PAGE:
President’s Pages in Princeton Alumni Weekly
It All Began with Butterflies
April 1, 2009
Anyone who has attended a recent football game at Princeton will have noticed the imposing form of our future chemistry building southwest of the stadium. Abutting the wooded eastern edge of Washington Road and lying just south of Jadwin Hall, this four-story, 263,000 square-foot-structure will take the place of Frick Laboratory and carry our chemistry department triumphantly into the 21st century.
Commissioned more than 80 years ago, Frick Laboratory is not only unequal to the technological demands of contemporary science, it is also a product of a time when the sciences were largely pursued in isolation from each other. In the fall of 2010, it will give way to a state-of-the-art facility with centralized instrumentation, flexible laboratory space, and adjacent offices that are designed to foster collaboration within the field of chemistry, and a location that encourages collaboration with chemistry’s scientific neighbors, especially molecular biology, geosciences, and physics. For our chemistry faculty, this building is a dream come true, a long-awaited opportunity to transform their workspace, to attract new talent in such areas as organic synthesis, chemical biology, and physical chemistry, and to pursue the complex questions that lie at the intersection of the sciences more effectively than ever before.
And for this we have butterflies to thank or, to be precise, the scientist whose curiosity they piqued. For the cost of constructing the new home of Princeton’s chemistry department is being completely financed by royalties from a single drug named Alimta that was developed by Edward C. Taylor, the A. Barton Hepburn Professor of Organic Chemistry, Emeritus. Ted, as he is universally known on campus, was a graduate student and aspiring chemist at Cornell University in the 1940s when he read an article that described a complex chemical compound found in -liver, yeast, and spinach, and that was shown to be required for the growth of microorganisms. This so-called “liver factor” possessed a peculiar two-ring structural component that had been found a few years earlier in the wing pigments of butterflies, and this strange commonality so intrigued Ted that he decided to make these heterocyclic compounds the focus of his research. When scientists demonstrated that by altering the structure of the “liver-factor,” which we know today as folic acid, the cell growth it enables could be halted, Ted knew that he had a truly important compound to study. Even more exciting was the ability of these altered compounds to cause remission in acute lymphoblastic leukemia, a deadly childhood cancer. Unfortunately, they also adversely affected healthy cells, and refining the structure so that the growth-inhibiting properties were maintained without the debilitating side effects became a lifelong quest for Ted, first at the University of Illinois and then, beginning in 1954, at Princeton.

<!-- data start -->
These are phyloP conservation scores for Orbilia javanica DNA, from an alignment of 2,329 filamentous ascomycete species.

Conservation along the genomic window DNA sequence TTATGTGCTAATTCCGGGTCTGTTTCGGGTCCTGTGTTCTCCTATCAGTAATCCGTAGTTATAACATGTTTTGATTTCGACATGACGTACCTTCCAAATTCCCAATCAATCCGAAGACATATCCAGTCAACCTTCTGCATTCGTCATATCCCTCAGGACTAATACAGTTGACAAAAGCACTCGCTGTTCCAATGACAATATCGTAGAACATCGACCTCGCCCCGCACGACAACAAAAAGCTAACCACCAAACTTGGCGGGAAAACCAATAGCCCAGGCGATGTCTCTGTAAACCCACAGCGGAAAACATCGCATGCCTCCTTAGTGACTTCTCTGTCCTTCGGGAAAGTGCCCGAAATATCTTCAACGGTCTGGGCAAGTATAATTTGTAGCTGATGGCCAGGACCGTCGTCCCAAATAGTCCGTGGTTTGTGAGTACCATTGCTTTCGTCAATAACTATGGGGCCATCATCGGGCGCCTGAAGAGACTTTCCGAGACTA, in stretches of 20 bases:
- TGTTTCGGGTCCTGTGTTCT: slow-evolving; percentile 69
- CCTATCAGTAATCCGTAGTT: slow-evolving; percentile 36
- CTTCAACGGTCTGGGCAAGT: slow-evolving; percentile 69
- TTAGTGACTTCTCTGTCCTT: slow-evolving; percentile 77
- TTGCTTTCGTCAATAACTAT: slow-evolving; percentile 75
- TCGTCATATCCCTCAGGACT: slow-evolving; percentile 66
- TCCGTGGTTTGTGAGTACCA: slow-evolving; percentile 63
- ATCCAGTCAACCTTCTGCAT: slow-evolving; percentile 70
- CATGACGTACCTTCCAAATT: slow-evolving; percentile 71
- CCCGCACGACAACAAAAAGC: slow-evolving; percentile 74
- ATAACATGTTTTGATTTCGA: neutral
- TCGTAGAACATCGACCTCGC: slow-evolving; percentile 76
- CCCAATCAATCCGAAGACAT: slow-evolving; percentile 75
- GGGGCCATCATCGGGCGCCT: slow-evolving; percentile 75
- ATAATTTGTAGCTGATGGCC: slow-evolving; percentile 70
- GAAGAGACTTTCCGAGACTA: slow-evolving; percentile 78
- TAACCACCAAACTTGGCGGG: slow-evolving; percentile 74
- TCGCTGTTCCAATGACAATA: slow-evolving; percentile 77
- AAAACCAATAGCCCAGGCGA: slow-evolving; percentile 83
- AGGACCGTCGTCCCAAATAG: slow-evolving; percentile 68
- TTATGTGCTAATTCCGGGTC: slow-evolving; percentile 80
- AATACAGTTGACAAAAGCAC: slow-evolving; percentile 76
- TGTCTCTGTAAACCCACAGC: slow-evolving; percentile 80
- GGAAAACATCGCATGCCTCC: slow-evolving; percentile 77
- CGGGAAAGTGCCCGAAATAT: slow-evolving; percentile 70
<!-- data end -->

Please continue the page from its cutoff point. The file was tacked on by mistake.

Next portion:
With remarkable persistence, he developed hundreds of chemical compounds in hope of finding one that would do the trick. Finally, he felt ready to approach the pharmaceutical firm Eli Lilly with a potential candidate, and in 1985, he entered into a long and exceptionally fruitful collaboration with the company. In 2004, after more than a decade of clinical trials — and seven years after his retirement — the U.S. Food and Drug Administration approved the use of Alimta for the treatment of malignant pleural mesothelioma, a deadly form of cancer associated with exposure to asbestos. More recently, Alimta has been approved worldwide for both first- and second-line lung cancer, and many other forms of cancer have responded to this wonder drug in clinical trials. While Alimta does not constitute a cure, it has extended the lives of cancer sufferers and significantly improved their quality of life.
Ted, who, at the age of 85, still maintains an office in Hoyt Laboratory, rightly derives great satisfaction from the many thousands of lives that his research has improved. Very few drugs make it all the way to market, which is why Ted was named a Hero of Chemistry in 2006 by the American Chemical Society. He is also a hero to his colleagues in the chemistry department, for the royalty payments that the University derives from his patented discovery are going to help the next generation of Princeton chemists do path-breaking work. This is a magnificent legacy, and I cannot think of a better example of a scientist serving science in the broader service of humankind.